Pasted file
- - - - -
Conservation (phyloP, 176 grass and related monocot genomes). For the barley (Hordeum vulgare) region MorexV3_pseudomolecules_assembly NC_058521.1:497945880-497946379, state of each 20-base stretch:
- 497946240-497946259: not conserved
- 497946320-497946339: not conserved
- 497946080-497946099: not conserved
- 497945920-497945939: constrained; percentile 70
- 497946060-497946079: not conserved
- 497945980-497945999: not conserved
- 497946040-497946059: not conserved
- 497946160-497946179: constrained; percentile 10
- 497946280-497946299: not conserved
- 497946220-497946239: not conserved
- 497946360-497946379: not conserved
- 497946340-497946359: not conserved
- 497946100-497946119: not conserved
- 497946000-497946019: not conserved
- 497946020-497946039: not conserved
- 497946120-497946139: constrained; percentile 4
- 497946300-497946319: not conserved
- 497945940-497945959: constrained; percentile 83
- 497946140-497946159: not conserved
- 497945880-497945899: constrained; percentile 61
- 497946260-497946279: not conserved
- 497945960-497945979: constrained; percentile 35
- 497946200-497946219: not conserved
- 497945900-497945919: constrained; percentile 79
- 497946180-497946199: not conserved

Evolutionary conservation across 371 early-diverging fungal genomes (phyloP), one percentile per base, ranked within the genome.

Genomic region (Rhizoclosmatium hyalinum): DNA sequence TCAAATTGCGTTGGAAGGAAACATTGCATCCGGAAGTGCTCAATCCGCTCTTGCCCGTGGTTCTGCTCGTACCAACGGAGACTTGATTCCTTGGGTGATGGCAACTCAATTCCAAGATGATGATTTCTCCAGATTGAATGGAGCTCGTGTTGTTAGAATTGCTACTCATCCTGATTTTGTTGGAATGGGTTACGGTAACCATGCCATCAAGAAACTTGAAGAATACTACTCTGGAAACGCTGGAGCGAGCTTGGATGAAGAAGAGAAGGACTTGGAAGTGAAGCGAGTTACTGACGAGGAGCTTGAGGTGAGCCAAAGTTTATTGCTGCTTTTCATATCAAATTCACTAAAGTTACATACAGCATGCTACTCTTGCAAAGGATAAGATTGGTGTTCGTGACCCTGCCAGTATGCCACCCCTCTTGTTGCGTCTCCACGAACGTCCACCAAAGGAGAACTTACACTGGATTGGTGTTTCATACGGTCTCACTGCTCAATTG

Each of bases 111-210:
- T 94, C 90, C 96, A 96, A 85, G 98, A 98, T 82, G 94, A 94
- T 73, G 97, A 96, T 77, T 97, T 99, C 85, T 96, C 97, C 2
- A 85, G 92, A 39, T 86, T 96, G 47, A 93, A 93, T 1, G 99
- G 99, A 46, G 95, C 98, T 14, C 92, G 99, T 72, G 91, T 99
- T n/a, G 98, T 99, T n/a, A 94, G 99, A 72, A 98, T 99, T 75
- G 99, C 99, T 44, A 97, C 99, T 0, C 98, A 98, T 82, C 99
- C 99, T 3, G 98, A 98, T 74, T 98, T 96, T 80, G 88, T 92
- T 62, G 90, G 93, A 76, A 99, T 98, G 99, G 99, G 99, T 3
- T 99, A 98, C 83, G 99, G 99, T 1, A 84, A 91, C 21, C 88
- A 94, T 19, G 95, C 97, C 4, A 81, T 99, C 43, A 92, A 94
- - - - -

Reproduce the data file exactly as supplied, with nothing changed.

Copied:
Conservation (phyloP, 176 grass and related monocot genomes). For the barley (Hordeum vulgare) region MorexV3_pseudomolecules_assembly NC_058521.1:497945880-497946379, state of each 20-base stretch:
- 497946240-497946259: not conserved
- 497946320-497946339: not conserved
- 497946080-497946099: not conserved
- 497945920-497945939: constrained; percentile 70
- 497946060-497946079: not conserved
- 497945980-497945999: not conserved
- 497946040-497946059: not conserved
- 497946160-497946179: constrained; percentile 10
- 497946280-497946299: not conserved
- 497946220-497946239: not conserved
- 497946360-497946379: not conserved
- 497946340-497946359: not conserved
- 497946100-497946119: not conserved
- 497946000-497946019: not conserved
- 497946020-497946039: not conserved
- 497946120-497946139: constrained; percentile 4
- 497946300-497946319: not conserved
- 497945940-497945959: constrained; percentile 83
- 497946140-497946159: not conserved
- 497945880-497945899: constrained; percentile 61
- 497946260-497946279: not conserved
- 497945960-497945979: constrained; percentile 35
- 497946200-497946219: not conserved
- 497945900-497945919: constrained; percentile 79
- 497946180-497946199: not conserved

Evolutionary conservation across 371 early-diverging fungal genomes (phyloP), one percentile per base, ranked within the genome.

Genomic region (Rhizoclosmatium hyalinum): DNA sequence TCAAATTGCGTTGGAAGGAAACATTGCATCCGGAAGTGCTCAATCCGCTCTTGCCCGTGGTTCTGCTCGTACCAACGGAGACTTGATTCCTTGGGTGATGGCAACTCAATTCCAAGATGATGATTTCTCCAGATTGAATGGAGCTCGTGTTGTTAGAATTGCTACTCATCCTGATTTTGTTGGAATGGGTTACGGTAACCATGCCATCAAGAAACTTGAAGAATACTACTCTGGAAACGCTGGAGCGAGCTTGGATGAAGAAGAGAAGGACTTGGAAGTGAAGCGAGTTACTGACGAGGAGCTTGAGGTGAGCCAAAGTTTATTGCTGCTTTTCATATCAAATTCACTAAAGTTACATACAGCATGCTACTCTTGCAAAGGATAAGATTGGTGTTCGTGACCCTGCCAGTATGCCACCCCTCTTGTTGCGTCTCCACGAACGTCCACCAAAGGAGAACTTACACTGGATTGGTGTTTCATACGGTCTCACTGCTCAATTG

Each of bases 111-210:
- T 94, C 90, C 96, A 96, A 85, G 98, A 98, T 82, G 94, A 94
- T 73, G 97, A 96, T 77, T 97, T 99, C 85, T 96, C 97, C 2
- A 85, G 92, A 39, T 86, T 96, G 47, A 93, A 93, T 1, G 99
- G 99, A 46, G 95, C 98, T 14, C 92, G 99, T 72, G 91, T 99
- T n/a, G 98, T 99, T n/a, A 94, G 99, A 72, A 98, T 99, T 75
- G 99, C 99, T 44, A 97, C 99, T 0, C 98, A 98, T 82, C 99
- C 99, T 3, G 98, A 98, T 74, T 98, T 96, T 80, G 88, T 92
- T 62, G 90, G 93, A 76, A 99, T 98, G 99, G 99, G 99, T 3
- T 99, A 98, C 83, G 99, G 99, T 1, A 84, A 91, C 21, C 88
- A 94, T 19, G 95, C 97, C 4, A 81, T 99, C 43, A 92, A 94